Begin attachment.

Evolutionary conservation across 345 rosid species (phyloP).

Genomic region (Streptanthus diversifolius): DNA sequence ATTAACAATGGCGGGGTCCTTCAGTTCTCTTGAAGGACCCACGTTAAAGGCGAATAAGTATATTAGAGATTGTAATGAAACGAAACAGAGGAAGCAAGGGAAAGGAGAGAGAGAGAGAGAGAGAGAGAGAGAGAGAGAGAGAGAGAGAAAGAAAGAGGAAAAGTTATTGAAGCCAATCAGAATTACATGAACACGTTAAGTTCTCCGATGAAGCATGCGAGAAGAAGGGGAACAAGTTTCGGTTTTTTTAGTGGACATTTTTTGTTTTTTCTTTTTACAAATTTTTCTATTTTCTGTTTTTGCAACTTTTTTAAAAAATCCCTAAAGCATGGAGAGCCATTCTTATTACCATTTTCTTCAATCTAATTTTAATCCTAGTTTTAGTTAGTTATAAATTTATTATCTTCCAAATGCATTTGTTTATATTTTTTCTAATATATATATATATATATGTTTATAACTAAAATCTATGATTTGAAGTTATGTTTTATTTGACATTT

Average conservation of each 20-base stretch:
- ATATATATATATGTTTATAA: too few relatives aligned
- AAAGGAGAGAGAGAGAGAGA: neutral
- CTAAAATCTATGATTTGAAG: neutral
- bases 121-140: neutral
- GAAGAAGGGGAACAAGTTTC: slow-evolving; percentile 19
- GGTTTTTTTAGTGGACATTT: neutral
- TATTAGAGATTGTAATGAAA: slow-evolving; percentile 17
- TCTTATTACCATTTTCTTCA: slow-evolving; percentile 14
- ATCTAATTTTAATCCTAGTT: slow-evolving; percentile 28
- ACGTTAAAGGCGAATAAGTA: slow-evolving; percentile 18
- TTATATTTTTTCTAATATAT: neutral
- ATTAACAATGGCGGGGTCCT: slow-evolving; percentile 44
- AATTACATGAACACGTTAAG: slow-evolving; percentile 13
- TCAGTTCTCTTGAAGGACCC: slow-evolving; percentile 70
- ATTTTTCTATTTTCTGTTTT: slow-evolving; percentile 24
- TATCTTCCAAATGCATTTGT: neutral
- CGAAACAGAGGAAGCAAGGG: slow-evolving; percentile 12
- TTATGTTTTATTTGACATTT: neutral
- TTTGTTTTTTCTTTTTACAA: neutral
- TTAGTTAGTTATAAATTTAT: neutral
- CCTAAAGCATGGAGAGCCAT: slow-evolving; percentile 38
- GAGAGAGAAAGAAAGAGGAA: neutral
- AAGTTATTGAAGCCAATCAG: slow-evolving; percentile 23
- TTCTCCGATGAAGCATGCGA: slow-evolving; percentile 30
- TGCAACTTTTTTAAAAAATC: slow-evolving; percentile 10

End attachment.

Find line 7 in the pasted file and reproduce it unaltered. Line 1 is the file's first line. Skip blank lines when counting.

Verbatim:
- bases 121-140: neutral